The undead are still tied in some ways to the sunlit world, being as they were once live surface creatures. I am thinking an interesting undead city would also have a layer of underlings (literally) at the very bottom, to deal with threats coming up from deeper yet.

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  • $\begingroup$ So, basically, the Upper Class undead use the Lower Class undead as (metaphorical) human shields. Grim, but effective. $\endgroup$
    – Brinstar77
    Mar 15 at 13:37
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The Undead hate the Sun

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The city is in the tropical country of Bangladesh. The surface is hot and sunny and humid. The undead don't like the sunlight. They also don't like decomposing. This is a problem since the heat and moisture are ideal conditions for all sorts of flesh recycling microorganisms.

The nobles live underground where it is drier and cooler. The lower class labour on the surface. That's where all the farms and mines and forestry is after all.

Perhaps their nobles are called "lower class" and the peasants are "upper class" since that is where they live.

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  • $\begingroup$ Good point, though I was imagining a world where the dead were attracted to warmth rather than being repelled by it. $\endgroup$
    – Brinstar77
    Mar 15 at 12:47
  • $\begingroup$ @Brinstar77 You are thinking of bears, not undead. $\endgroup$
    – Daron
    Mar 15 at 12:49
  • $\begingroup$ Who says they can't be attracted to the same things? One of the key elements of Undead is a feeling of loss associated with not being living anymore, and the cold and loneliness that comes with it. Thus, an Undead, being cold, would therefore associate warmth with non-undead and would therefore be attracted to warm places. $\endgroup$
    – Brinstar77
    Mar 15 at 12:55
  • $\begingroup$ You can rationalise one or the other depending on what you prefer. Perhaps the undead like warmth and not cold since the cannot produce their own heat. Or perhaps their nerves are all dead and they cannot feel the difference, so they like cold and not warmth since they rot slower. $\endgroup$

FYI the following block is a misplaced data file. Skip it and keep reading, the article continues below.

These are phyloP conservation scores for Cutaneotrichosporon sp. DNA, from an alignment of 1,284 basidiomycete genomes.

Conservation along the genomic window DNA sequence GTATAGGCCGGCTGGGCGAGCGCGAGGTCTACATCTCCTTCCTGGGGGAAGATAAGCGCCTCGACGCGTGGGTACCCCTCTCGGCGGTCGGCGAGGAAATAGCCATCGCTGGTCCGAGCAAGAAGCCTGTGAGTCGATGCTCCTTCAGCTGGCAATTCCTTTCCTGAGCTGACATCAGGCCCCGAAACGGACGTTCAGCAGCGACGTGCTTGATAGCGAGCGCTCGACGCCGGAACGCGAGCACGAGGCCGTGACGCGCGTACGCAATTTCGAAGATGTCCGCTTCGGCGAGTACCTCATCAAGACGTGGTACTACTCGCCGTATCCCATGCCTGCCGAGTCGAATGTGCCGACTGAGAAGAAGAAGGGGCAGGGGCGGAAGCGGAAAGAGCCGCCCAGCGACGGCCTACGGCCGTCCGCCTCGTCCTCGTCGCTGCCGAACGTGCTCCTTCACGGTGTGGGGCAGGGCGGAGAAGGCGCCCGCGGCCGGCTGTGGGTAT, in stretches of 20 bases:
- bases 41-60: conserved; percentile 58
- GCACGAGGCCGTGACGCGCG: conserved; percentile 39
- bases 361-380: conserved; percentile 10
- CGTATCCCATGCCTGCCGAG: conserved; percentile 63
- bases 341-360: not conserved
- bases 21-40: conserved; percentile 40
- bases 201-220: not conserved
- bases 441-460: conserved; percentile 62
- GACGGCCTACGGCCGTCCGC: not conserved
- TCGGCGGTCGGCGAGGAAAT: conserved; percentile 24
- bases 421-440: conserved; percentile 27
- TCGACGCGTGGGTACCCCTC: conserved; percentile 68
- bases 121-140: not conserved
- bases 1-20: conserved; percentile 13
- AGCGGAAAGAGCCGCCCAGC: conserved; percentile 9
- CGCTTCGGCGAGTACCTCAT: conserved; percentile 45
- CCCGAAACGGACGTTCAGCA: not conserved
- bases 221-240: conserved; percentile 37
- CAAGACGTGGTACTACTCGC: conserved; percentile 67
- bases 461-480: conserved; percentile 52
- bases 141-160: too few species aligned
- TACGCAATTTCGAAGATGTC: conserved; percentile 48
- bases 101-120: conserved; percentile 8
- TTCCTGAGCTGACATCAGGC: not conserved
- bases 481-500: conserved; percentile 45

– Daron
    Mar 15 at 12:58
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The old parts of town are trashy

I've seen this effect in (some) real cities. The center of town is a poorer, more run down area with smaller houses while the edges of town have "nicer" newer suburbs.

If the undead started close to the ground and then worked their way down (which makes logical sense), this means that the parts nearest to the ground are the oldest (and if you want, lower-class) and the deeper you go the newer and "fancier" developments are.

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    $\begingroup$ Necrogentrification $\endgroup$
    – Atog
    Mar 15 at 18:11
  • $\begingroup$ @Atog that is the natural conclusion. I'd read a story about a hipster lich moving to the less cool part of the underground $\endgroup$ Mar 15 at 19:07
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Yes. CS Lewis did this (sort of - it wasn't a class thing, but they all preferred the deeps) for a race of gnomes in The Silver Chair. The result was charming, arguably the best thing in the weakest Narnia book.

In his version, the deeps ("Bism") had lower ceilings and lots of gems and were warmer, all of which were desirable.

Gems and temperature could work in your setting. Maybe there's relics underground too?

And TBH, 'the boss monster is at the bottom of the dungeon' is almost the default expectation.